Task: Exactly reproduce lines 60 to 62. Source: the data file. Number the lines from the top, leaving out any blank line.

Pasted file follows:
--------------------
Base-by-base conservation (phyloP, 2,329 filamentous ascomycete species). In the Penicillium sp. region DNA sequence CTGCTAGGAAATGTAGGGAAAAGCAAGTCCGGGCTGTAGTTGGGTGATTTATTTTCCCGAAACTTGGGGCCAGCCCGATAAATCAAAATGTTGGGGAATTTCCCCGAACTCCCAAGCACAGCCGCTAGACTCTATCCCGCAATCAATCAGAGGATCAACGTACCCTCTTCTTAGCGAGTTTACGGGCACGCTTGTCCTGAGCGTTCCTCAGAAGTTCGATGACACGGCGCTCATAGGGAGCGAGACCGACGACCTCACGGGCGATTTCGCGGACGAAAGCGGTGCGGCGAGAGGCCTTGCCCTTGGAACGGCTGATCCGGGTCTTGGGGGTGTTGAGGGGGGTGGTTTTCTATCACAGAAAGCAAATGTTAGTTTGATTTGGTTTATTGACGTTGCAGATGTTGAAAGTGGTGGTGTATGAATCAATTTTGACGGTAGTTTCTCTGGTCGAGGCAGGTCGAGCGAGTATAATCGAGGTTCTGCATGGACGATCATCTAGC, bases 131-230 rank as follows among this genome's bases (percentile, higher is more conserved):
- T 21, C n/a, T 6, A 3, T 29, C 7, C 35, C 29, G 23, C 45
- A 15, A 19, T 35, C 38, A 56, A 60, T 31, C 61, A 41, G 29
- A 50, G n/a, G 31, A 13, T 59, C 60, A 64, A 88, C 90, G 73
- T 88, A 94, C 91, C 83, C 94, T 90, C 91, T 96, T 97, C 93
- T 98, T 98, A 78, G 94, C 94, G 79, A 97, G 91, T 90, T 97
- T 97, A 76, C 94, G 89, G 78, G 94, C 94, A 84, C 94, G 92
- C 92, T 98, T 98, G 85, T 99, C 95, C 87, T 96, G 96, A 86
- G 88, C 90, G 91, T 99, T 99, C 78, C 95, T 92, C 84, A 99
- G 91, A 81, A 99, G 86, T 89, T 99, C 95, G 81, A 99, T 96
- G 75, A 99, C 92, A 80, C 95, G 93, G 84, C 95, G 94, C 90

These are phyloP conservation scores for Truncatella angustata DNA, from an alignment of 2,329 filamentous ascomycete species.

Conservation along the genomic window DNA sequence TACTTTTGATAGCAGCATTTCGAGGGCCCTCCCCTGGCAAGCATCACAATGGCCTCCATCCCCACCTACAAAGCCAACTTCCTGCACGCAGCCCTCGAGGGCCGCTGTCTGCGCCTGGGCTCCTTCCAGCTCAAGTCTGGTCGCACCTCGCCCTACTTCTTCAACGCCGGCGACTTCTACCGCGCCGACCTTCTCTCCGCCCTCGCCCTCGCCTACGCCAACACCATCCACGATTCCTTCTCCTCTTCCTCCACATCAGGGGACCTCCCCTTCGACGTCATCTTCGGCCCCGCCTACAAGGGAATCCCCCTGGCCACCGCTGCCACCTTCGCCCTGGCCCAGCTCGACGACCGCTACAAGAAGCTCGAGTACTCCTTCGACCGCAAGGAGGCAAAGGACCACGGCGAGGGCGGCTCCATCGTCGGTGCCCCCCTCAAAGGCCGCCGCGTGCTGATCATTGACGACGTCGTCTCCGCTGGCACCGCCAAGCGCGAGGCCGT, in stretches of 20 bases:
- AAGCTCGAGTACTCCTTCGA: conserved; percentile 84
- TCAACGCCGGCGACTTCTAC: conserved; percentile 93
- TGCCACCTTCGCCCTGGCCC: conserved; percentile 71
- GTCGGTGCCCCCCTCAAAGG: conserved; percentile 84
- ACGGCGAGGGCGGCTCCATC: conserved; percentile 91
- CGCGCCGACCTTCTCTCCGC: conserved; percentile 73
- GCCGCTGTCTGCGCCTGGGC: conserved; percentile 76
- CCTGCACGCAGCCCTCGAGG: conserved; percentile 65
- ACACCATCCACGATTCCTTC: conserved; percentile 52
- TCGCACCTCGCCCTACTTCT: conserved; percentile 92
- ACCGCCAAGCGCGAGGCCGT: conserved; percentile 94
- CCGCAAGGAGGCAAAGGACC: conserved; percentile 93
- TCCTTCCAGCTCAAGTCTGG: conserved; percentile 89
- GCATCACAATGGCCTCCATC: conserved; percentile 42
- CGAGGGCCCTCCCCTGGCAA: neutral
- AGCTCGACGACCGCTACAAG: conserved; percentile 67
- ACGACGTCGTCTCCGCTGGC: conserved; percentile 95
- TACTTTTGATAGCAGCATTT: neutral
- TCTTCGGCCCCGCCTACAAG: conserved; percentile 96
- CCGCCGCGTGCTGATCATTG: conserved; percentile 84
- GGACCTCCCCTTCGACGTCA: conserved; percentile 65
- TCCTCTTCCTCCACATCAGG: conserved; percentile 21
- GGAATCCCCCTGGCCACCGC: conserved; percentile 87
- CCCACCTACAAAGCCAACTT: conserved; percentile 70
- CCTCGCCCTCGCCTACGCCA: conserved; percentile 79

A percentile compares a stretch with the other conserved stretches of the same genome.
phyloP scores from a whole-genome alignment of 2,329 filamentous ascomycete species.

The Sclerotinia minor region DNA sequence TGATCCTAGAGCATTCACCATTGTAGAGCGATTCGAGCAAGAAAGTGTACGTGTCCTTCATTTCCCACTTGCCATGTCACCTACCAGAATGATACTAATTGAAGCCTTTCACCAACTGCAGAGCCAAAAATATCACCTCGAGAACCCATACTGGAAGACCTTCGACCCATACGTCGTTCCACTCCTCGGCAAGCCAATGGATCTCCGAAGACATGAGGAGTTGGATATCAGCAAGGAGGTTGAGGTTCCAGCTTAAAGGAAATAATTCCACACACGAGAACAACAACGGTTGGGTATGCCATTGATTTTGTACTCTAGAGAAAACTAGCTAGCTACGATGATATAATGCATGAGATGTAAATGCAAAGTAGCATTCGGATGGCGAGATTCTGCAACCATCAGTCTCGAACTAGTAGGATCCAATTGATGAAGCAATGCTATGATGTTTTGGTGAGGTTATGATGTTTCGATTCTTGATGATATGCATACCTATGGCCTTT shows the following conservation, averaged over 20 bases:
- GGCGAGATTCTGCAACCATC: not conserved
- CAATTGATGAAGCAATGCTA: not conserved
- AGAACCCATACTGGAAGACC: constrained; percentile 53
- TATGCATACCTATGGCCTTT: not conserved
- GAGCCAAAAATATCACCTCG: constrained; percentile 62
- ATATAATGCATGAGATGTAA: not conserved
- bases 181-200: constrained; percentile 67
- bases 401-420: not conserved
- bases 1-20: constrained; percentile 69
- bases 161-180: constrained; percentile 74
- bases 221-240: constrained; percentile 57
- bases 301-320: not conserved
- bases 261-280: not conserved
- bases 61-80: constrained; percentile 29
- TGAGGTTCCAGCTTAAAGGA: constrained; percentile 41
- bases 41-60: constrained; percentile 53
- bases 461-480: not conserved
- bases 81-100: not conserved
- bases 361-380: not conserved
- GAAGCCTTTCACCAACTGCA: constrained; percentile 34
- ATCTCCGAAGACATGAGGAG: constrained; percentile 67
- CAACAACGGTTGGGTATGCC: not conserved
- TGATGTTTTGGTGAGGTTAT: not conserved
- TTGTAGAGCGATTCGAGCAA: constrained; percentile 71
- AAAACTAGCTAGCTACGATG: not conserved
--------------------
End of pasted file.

- bases 361-380: not conserved
- GAAGCCTTTCACCAACTGCA: constrained; percentile 34
- ATCTCCGAAGACATGAGGAG: constrained; percentile 67